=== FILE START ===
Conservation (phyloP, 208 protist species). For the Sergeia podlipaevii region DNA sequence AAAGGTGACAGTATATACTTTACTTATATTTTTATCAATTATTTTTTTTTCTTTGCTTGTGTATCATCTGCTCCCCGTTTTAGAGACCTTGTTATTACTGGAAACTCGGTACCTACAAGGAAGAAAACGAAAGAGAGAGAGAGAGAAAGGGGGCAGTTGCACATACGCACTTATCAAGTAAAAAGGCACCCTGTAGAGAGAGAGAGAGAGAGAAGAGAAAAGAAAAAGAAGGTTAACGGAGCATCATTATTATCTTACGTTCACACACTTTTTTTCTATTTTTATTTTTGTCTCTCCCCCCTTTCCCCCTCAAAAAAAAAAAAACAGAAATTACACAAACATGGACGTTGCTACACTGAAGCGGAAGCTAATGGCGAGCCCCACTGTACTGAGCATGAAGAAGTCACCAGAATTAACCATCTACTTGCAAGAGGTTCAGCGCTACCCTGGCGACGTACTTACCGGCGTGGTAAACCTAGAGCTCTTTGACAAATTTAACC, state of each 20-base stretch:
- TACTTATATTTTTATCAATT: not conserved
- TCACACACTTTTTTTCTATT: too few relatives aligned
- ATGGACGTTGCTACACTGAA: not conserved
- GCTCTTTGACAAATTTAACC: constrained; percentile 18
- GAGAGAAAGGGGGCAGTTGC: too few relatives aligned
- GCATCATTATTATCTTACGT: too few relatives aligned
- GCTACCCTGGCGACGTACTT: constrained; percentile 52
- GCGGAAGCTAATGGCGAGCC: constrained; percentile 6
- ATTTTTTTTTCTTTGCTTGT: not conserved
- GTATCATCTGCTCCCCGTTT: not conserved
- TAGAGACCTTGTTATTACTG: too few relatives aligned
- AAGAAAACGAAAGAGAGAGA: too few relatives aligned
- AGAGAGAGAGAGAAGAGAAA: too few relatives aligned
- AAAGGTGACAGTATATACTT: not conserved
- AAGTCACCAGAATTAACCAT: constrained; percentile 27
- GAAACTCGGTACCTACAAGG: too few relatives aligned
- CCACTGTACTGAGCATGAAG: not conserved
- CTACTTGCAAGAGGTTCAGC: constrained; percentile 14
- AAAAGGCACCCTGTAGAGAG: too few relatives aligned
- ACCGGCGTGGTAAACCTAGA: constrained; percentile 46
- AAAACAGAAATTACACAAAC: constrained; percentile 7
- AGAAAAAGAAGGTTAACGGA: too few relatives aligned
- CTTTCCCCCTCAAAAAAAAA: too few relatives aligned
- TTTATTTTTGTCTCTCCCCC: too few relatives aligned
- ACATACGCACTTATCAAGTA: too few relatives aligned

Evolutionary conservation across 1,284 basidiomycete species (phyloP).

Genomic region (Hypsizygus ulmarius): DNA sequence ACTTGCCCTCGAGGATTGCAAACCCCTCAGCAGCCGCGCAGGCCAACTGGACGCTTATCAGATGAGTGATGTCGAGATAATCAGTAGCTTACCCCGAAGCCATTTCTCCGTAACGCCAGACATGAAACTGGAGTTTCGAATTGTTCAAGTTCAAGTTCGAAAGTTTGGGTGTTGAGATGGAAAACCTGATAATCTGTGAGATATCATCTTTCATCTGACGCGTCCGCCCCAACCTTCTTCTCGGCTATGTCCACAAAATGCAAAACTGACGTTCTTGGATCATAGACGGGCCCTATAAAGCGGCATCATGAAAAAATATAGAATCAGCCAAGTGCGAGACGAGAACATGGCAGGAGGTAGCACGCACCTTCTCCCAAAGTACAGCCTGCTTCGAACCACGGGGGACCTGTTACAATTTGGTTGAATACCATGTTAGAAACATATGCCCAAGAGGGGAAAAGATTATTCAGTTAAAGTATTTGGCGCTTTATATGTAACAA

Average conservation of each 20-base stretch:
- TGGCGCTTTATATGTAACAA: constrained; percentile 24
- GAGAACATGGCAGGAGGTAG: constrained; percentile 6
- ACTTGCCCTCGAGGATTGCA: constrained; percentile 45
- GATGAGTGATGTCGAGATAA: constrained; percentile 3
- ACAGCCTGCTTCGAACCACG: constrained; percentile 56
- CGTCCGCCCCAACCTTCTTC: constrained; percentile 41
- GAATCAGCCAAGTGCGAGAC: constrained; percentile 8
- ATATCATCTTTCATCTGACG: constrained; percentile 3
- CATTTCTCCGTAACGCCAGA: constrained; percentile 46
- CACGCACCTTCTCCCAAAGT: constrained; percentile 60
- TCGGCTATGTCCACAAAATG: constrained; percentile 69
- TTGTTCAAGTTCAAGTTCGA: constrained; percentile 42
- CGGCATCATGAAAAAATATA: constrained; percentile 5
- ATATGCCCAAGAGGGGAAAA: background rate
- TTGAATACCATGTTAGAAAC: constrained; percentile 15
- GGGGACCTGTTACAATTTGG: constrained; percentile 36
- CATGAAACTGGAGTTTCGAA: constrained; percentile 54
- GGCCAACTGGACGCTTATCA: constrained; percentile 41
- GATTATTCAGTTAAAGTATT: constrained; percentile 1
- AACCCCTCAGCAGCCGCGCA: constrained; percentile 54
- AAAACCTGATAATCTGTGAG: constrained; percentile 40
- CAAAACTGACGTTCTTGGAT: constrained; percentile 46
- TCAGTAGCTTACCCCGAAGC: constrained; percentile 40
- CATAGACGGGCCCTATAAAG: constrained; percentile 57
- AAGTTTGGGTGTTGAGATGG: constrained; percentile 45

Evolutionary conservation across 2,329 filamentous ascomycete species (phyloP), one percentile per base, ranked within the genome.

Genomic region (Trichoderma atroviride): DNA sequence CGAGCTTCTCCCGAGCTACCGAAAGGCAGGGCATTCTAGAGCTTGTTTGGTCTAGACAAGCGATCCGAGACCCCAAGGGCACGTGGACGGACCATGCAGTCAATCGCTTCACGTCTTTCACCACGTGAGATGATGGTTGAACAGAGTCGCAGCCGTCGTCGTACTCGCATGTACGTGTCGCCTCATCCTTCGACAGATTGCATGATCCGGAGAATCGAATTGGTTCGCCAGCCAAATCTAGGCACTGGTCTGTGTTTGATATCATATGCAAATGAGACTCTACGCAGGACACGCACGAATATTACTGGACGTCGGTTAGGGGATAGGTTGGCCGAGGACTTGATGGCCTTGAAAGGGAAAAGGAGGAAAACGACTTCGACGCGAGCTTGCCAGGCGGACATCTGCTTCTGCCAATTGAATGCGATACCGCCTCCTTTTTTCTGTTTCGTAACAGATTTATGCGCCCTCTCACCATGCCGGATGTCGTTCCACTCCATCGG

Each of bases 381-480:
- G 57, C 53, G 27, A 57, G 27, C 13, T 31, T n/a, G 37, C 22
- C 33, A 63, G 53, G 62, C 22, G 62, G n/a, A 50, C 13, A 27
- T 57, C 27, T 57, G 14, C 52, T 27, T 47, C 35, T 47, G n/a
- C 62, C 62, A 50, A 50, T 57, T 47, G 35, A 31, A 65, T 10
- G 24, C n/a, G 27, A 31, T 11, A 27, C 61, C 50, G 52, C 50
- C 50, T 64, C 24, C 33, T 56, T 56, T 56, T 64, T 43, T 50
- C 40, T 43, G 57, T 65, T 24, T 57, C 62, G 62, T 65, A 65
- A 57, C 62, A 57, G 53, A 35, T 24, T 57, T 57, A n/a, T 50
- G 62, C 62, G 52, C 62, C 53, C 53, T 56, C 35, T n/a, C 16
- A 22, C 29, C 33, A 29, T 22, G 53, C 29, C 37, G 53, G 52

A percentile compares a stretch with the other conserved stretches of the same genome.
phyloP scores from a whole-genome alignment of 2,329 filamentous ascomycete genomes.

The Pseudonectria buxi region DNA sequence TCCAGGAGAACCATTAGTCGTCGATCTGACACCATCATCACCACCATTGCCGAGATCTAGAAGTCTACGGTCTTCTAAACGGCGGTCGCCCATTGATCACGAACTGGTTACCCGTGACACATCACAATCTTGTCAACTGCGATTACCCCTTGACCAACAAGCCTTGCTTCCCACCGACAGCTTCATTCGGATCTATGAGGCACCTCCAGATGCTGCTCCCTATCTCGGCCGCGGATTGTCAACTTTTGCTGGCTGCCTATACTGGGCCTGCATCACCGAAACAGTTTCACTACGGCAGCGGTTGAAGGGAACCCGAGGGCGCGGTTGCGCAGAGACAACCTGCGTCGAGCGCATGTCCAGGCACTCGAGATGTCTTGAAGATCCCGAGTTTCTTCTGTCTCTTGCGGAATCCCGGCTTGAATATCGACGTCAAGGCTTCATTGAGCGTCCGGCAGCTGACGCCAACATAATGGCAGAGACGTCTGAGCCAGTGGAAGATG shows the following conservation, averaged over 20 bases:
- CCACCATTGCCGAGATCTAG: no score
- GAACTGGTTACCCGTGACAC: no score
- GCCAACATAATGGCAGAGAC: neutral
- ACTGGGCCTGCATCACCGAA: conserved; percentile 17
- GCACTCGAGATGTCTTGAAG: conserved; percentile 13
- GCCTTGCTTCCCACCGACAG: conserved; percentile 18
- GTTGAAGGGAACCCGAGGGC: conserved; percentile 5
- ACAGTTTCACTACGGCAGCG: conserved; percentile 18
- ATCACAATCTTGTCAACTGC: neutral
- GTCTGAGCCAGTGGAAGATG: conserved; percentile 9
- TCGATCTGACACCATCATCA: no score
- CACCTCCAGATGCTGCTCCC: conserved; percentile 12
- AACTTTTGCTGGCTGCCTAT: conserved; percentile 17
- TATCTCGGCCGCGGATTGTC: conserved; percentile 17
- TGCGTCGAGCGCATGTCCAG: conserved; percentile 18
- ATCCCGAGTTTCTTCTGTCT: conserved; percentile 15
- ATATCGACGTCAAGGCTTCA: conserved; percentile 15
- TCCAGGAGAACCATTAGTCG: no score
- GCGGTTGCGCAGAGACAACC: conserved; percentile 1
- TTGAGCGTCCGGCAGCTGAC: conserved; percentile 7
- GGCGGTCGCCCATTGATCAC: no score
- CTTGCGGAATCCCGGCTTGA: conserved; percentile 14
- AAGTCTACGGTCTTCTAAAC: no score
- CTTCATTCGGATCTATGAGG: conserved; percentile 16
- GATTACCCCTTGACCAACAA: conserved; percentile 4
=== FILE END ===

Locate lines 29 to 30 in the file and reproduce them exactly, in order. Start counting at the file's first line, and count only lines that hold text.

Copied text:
Average conservation of each 20-base stretch:
- TGGCGCTTTATATGTAACAA: constrained; percentile 24